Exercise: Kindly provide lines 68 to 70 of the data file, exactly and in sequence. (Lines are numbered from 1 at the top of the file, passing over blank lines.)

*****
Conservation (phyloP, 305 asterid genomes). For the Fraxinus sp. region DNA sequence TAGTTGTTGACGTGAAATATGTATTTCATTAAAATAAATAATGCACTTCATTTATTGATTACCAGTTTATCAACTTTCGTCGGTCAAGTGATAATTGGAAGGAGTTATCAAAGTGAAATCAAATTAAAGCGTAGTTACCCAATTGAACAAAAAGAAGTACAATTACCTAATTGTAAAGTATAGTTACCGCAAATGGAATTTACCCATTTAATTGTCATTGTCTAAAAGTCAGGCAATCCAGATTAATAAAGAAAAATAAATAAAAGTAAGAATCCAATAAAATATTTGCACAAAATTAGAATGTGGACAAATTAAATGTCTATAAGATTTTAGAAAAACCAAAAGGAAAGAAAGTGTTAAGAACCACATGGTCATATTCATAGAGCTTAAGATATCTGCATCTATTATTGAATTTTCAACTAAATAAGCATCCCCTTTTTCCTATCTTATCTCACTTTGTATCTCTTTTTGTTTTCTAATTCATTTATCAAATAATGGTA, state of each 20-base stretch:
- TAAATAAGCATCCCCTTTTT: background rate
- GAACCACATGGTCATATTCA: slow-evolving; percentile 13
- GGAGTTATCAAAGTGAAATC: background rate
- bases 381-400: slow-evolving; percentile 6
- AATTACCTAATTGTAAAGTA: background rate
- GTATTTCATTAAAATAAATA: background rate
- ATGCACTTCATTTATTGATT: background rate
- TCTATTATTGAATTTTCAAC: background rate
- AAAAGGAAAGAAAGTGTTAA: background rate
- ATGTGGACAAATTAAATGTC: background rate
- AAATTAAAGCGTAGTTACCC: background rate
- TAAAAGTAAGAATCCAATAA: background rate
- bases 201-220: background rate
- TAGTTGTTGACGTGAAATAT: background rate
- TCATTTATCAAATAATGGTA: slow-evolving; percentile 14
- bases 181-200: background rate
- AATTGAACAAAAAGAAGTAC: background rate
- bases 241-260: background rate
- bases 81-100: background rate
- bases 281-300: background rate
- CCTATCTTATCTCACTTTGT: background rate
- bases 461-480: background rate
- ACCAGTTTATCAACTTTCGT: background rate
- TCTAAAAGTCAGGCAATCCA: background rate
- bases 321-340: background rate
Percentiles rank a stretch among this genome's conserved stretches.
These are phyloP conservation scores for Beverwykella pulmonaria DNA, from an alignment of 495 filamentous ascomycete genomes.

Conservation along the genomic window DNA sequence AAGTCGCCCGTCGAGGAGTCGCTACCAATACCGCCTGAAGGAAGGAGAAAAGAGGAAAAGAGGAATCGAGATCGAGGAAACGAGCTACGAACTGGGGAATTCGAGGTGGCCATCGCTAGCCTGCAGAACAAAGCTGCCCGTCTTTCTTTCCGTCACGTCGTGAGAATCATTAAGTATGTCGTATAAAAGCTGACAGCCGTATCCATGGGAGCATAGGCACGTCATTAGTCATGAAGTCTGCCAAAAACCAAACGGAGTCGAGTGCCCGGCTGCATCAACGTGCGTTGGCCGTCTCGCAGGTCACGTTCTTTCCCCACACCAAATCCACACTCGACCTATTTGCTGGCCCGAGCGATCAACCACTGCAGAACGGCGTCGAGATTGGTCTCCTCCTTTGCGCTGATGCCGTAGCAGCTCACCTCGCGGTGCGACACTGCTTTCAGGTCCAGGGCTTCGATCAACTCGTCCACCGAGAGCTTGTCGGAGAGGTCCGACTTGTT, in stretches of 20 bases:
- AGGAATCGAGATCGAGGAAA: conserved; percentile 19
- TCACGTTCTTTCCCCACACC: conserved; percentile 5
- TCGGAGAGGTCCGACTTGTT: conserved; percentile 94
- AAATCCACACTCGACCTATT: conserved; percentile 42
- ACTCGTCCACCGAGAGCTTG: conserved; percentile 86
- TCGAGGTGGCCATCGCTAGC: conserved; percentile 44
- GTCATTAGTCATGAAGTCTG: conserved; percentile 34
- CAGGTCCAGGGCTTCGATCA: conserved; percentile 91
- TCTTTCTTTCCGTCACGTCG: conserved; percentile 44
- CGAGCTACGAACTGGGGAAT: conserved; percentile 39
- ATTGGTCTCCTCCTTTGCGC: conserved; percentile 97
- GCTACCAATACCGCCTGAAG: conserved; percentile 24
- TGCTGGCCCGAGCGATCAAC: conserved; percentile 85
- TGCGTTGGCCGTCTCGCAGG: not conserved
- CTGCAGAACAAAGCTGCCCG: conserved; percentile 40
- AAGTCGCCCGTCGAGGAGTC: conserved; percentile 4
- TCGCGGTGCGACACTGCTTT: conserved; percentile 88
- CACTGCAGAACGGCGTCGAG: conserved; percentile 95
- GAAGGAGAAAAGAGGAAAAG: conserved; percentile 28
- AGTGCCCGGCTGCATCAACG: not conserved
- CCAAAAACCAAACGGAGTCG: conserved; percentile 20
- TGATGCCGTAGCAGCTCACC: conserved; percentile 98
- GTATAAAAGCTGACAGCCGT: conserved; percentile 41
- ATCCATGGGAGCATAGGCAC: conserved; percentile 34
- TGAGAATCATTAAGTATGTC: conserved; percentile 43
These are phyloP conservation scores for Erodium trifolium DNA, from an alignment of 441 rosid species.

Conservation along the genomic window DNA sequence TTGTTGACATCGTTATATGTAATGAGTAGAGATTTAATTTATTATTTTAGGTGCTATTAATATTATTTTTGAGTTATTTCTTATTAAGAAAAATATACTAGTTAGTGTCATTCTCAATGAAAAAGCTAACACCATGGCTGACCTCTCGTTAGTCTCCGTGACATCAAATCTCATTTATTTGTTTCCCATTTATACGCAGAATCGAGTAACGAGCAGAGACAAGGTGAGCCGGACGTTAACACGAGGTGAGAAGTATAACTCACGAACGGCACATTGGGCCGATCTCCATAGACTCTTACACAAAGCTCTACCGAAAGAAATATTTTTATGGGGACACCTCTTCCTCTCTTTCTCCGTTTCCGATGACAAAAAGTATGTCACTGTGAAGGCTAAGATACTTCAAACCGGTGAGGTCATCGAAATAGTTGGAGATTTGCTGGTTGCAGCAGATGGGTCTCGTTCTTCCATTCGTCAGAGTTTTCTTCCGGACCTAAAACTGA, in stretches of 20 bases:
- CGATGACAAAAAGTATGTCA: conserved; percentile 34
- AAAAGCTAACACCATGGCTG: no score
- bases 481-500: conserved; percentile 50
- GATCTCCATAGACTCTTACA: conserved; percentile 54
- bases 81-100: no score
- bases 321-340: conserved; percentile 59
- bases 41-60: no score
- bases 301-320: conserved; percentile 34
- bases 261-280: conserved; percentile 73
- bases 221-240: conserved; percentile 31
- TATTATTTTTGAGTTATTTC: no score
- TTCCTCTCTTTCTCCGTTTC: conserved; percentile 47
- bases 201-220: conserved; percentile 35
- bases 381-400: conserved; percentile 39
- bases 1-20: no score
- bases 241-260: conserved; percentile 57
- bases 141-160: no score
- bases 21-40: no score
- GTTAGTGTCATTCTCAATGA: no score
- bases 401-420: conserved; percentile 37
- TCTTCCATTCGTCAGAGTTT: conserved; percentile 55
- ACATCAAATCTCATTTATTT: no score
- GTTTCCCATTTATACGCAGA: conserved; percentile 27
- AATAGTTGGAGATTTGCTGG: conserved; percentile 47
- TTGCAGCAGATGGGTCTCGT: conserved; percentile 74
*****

- TTCCTCTCTTTCTCCGTTTC: conserved; percentile 47
- bases 201-220: conserved; percentile 35
- bases 381-400: conserved; percentile 39